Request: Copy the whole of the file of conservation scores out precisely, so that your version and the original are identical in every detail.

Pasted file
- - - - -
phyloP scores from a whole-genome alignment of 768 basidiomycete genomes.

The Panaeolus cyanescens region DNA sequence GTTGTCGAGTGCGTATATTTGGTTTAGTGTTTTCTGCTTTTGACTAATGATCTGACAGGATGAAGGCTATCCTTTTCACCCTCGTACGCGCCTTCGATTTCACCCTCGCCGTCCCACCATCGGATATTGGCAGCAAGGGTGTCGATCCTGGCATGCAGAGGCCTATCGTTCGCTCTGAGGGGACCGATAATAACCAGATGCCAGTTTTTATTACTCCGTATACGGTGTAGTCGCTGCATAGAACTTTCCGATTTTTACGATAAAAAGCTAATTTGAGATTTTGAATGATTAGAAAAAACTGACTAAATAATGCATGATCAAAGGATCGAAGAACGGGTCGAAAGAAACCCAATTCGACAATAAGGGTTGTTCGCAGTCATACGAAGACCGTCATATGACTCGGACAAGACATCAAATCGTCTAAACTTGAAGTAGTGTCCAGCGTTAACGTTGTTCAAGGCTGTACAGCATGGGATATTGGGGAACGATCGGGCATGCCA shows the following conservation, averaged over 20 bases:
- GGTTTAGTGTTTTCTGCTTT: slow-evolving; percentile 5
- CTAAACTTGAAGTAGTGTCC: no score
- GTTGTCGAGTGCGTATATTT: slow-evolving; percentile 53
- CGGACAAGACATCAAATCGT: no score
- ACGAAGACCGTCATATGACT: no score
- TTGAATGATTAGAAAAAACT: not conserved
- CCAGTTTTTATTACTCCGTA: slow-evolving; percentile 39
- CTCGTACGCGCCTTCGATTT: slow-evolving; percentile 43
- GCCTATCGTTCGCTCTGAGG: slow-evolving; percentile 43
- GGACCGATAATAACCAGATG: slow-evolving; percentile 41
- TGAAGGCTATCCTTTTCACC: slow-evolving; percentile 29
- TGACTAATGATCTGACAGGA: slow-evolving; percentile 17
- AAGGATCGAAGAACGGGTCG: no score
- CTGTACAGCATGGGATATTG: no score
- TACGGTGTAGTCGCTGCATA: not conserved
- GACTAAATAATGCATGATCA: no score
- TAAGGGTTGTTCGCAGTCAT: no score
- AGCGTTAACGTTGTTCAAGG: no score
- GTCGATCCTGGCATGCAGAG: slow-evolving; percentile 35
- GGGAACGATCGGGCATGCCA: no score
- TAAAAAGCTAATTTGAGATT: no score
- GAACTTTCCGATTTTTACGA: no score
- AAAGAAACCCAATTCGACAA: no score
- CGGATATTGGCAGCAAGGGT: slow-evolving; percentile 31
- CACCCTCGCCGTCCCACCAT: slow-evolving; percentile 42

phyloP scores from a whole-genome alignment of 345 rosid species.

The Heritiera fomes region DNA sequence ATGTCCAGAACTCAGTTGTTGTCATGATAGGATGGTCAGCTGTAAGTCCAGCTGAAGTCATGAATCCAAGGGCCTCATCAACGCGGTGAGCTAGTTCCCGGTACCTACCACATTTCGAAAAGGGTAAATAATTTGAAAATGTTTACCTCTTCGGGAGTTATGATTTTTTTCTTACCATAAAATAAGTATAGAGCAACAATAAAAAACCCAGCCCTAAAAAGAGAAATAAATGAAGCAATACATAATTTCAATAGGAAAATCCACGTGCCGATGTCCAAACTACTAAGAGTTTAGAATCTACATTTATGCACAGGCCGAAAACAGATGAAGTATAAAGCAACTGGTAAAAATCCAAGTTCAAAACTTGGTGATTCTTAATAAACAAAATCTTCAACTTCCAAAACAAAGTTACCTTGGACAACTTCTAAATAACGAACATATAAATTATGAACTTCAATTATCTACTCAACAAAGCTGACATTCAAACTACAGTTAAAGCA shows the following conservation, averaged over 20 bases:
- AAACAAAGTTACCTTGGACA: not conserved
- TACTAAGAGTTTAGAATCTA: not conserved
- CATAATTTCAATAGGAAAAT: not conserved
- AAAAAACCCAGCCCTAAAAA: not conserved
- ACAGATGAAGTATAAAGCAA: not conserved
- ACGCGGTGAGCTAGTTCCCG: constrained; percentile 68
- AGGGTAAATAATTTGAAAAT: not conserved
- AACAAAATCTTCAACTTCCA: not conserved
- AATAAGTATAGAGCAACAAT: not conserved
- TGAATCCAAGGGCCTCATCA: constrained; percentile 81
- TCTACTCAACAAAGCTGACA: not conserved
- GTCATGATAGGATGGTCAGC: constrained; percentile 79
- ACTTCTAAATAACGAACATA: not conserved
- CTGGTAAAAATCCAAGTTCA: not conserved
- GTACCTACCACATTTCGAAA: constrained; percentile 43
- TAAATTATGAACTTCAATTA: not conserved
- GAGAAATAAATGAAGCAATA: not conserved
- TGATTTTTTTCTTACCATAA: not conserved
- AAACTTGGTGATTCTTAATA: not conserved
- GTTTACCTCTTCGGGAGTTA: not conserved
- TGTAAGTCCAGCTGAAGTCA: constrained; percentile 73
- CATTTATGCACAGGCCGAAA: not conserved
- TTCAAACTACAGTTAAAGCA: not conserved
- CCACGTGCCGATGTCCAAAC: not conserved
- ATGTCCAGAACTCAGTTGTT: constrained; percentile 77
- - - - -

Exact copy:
phyloP scores from a whole-genome alignment of 768 basidiomycete genomes.

The Panaeolus cyanescens region DNA sequence GTTGTCGAGTGCGTATATTTGGTTTAGTGTTTTCTGCTTTTGACTAATGATCTGACAGGATGAAGGCTATCCTTTTCACCCTCGTACGCGCCTTCGATTTCACCCTCGCCGTCCCACCATCGGATATTGGCAGCAAGGGTGTCGATCCTGGCATGCAGAGGCCTATCGTTCGCTCTGAGGGGACCGATAATAACCAGATGCCAGTTTTTATTACTCCGTATACGGTGTAGTCGCTGCATAGAACTTTCCGATTTTTACGATAAAAAGCTAATTTGAGATTTTGAATGATTAGAAAAAACTGACTAAATAATGCATGATCAAAGGATCGAAGAACGGGTCGAAAGAAACCCAATTCGACAATAAGGGTTGTTCGCAGTCATACGAAGACCGTCATATGACTCGGACAAGACATCAAATCGTCTAAACTTGAAGTAGTGTCCAGCGTTAACGTTGTTCAAGGCTGTACAGCATGGGATATTGGGGAACGATCGGGCATGCCA shows the following conservation, averaged over 20 bases:
- GGTTTAGTGTTTTCTGCTTT: slow-evolving; percentile 5
- CTAAACTTGAAGTAGTGTCC: no score
- GTTGTCGAGTGCGTATATTT: slow-evolving; percentile 53
- CGGACAAGACATCAAATCGT: no score
- ACGAAGACCGTCATATGACT: no score
- TTGAATGATTAGAAAAAACT: not conserved
- CCAGTTTTTATTACTCCGTA: slow-evolving; percentile 39
- CTCGTACGCGCCTTCGATTT: slow-evolving; percentile 43
- GCCTATCGTTCGCTCTGAGG: slow-evolving; percentile 43
- GGACCGATAATAACCAGATG: slow-evolving; percentile 41
- TGAAGGCTATCCTTTTCACC: slow-evolving; percentile 29
- TGACTAATGATCTGACAGGA: slow-evolving; percentile 17
- AAGGATCGAAGAACGGGTCG: no score
- CTGTACAGCATGGGATATTG: no score
- TACGGTGTAGTCGCTGCATA: not conserved
- GACTAAATAATGCATGATCA: no score
- TAAGGGTTGTTCGCAGTCAT: no score
- AGCGTTAACGTTGTTCAAGG: no score
- GTCGATCCTGGCATGCAGAG: slow-evolving; percentile 35
- GGGAACGATCGGGCATGCCA: no score
- TAAAAAGCTAATTTGAGATT: no score
- GAACTTTCCGATTTTTACGA: no score
- AAAGAAACCCAATTCGACAA: no score
- CGGATATTGGCAGCAAGGGT: slow-evolving; percentile 31
- CACCCTCGCCGTCCCACCAT: slow-evolving; percentile 42

phyloP scores from a whole-genome alignment of 345 rosid species.

The Heritiera fomes region DNA sequence ATGTCCAGAACTCAGTTGTTGTCATGATAGGATGGTCAGCTGTAAGTCCAGCTGAAGTCATGAATCCAAGGGCCTCATCAACGCGGTGAGCTAGTTCCCGGTACCTACCACATTTCGAAAAGGGTAAATAATTTGAAAATGTTTACCTCTTCGGGAGTTATGATTTTTTTCTTACCATAAAATAAGTATAGAGCAACAATAAAAAACCCAGCCCTAAAAAGAGAAATAAATGAAGCAATACATAATTTCAATAGGAAAATCCACGTGCCGATGTCCAAACTACTAAGAGTTTAGAATCTACATTTATGCACAGGCCGAAAACAGATGAAGTATAAAGCAACTGGTAAAAATCCAAGTTCAAAACTTGGTGATTCTTAATAAACAAAATCTTCAACTTCCAAAACAAAGTTACCTTGGACAACTTCTAAATAACGAACATATAAATTATGAACTTCAATTATCTACTCAACAAAGCTGACATTCAAACTACAGTTAAAGCA shows the following conservation, averaged over 20 bases:
- AAACAAAGTTACCTTGGACA: not conserved
- TACTAAGAGTTTAGAATCTA: not conserved
- CATAATTTCAATAGGAAAAT: not conserved
- AAAAAACCCAGCCCTAAAAA: not conserved
- ACAGATGAAGTATAAAGCAA: not conserved
- ACGCGGTGAGCTAGTTCCCG: constrained; percentile 68
- AGGGTAAATAATTTGAAAAT: not conserved
- AACAAAATCTTCAACTTCCA: not conserved
- AATAAGTATAGAGCAACAAT: not conserved
- TGAATCCAAGGGCCTCATCA: constrained; percentile 81
- TCTACTCAACAAAGCTGACA: not conserved
- GTCATGATAGGATGGTCAGC: constrained; percentile 79
- ACTTCTAAATAACGAACATA: not conserved
- CTGGTAAAAATCCAAGTTCA: not conserved
- GTACCTACCACATTTCGAAA: constrained; percentile 43
- TAAATTATGAACTTCAATTA: not conserved
- GAGAAATAAATGAAGCAATA: not conserved
- TGATTTTTTTCTTACCATAA: not conserved
- AAACTTGGTGATTCTTAATA: not conserved
- GTTTACCTCTTCGGGAGTTA: not conserved
- TGTAAGTCCAGCTGAAGTCA: constrained; percentile 73
- CATTTATGCACAGGCCGAAA: not conserved
- TTCAAACTACAGTTAAAGCA: not conserved
- CCACGTGCCGATGTCCAAAC: not conserved
- ATGTCCAGAACTCAGTTGTT: constrained; percentile 77